Mumsnet has not checked the qualifications of anyone posting here. If you have any medical concerns do consult your GP.

Cystic Fibrosis support thread

(18 Posts)
ElodieS Mon 19-Sep-16 13:39:30

I imagine there are a few of us on here with kids or family members who have CF, would anyone appreciate a casual support thread? I've had a search through and come up with a couple of zombie threads and some guest posts but not much current.

My DTs are 4 and both have CF.

www.mumsnet.com/Talk/guest_posts/2399530-Guest-post-My-baby-has-cystic-fibrosis-and-its-my-job-to-help-him-feel-normal?reverse=1

www.mumsnet.com/Talk/special_needs/655581-Experiences-of-CF-cystic-fibrosis-come-and-share-I-know?reverse=1

www.mumsnet.com/Talk/general_health/383581-calling-all-those-mums-of-dcs-with-cystic-fibrosis?reverse=1

www.mumsnet.com/Talk/guest_posts/2584158-Guest-post-We-treat-cystic-fibrosis-like-a-lodger-not-a-prison-guard?reverse=1

Tiredstressed Wed 21-Sep-16 19:56:13

Hi there. I'd find a support thread helpful. My DD has cf - she is 2 1/2. I also have a DS who doesn't have cf. He's 1. I go through stages when I feel that I can cope pretty well but then it creeps up on me. Unfortunately I am not feeling too positive at the moment but I hope that things will improve soon. On the bright side, she is well at the moment, although I am not looking forward to cold season.

ElodieS Mon 26-Sep-16 10:21:13

Hi Tired! It might just be to the two of us but it'd be good to keep in touch here.

Sorry to hear you're struggling with it all at the moment, it can be really hard, what's getting you down?

Glad to hear your DD is well at present, is she at nursery or playgroups etc? DTs have just started school so we're on tenterhooks with all the new bugs they're bringing home.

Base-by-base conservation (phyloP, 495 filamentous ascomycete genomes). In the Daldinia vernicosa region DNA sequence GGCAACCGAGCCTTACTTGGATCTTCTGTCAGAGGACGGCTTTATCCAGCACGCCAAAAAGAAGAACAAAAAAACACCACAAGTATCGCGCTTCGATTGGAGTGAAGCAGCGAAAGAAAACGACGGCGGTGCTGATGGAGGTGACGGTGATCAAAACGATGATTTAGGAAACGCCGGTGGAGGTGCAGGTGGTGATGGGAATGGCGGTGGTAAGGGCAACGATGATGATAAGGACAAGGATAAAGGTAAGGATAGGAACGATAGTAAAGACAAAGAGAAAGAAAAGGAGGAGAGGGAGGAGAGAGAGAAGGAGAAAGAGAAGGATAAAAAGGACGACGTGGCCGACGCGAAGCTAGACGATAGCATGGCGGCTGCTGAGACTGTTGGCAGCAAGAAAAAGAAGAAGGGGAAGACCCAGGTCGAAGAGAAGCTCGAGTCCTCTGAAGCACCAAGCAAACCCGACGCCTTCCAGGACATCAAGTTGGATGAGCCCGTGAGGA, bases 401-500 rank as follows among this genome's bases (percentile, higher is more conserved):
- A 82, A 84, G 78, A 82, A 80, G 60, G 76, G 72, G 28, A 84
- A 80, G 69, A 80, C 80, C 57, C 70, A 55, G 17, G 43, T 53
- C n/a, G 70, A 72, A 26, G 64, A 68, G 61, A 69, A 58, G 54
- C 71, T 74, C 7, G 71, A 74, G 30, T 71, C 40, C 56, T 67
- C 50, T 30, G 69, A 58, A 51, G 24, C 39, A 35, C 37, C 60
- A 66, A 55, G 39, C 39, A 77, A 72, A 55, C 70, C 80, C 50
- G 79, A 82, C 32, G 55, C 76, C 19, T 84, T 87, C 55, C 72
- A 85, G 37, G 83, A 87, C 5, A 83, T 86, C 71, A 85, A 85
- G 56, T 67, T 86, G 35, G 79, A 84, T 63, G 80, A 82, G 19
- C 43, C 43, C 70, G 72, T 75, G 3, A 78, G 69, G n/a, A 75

Tiredstressed Wed 28-Sep-16 21:42:37

Hi there.

Starting school must be hard. DD is at home at the moment but will be going to preschool next year. I already have the dread! She went to a childminder from ten months old until earlier this year and predictably got a stinking cold within her first week. I know it has to happen but I hate getting worried over every sniff.

I think I am struggling because I am tired - our DS is not a sleeper and so it has been a hard year. Plus heading into winter is always stressful now. I have contacted our team to try and see one of the psychologists. I saw someone for a while last year and it really helped so hopefully I just need a top up!

Are your DTs enjoying school?

chelseamommy Thu 13-Oct-16 18:57:08

Hi ElodieS

My son 8,5 months now was diagnosed at one month old from the heelprick test. I just started a new thread also looking for fellow moms with cf kids in London. www.mumsnet.com/Talk/general_health/2755259-moms-with-CF-cystic-fibrosis-child-London
My son has been really well until recently he caught pseudomonas and has just finished 3 weeks of cipro and on 3 month course of nebulisers which i find very hard. My mood also changes daily from positive to absolute doom but i try to keep myself together. How have your kids been so far? how was it starting nursery? did they catch infections from there? I am also very torn about the advice to give antibiotics for 3 years as they dont do that in the states. Anyone else have same fear of child becoming resistant?? Would be great to hear other parents if they feel like giving the 3 year course of flucox helped keep them more healthy??

Tiredstressed Sun 16-Oct-16 02:07:34

Hi Chelseamummy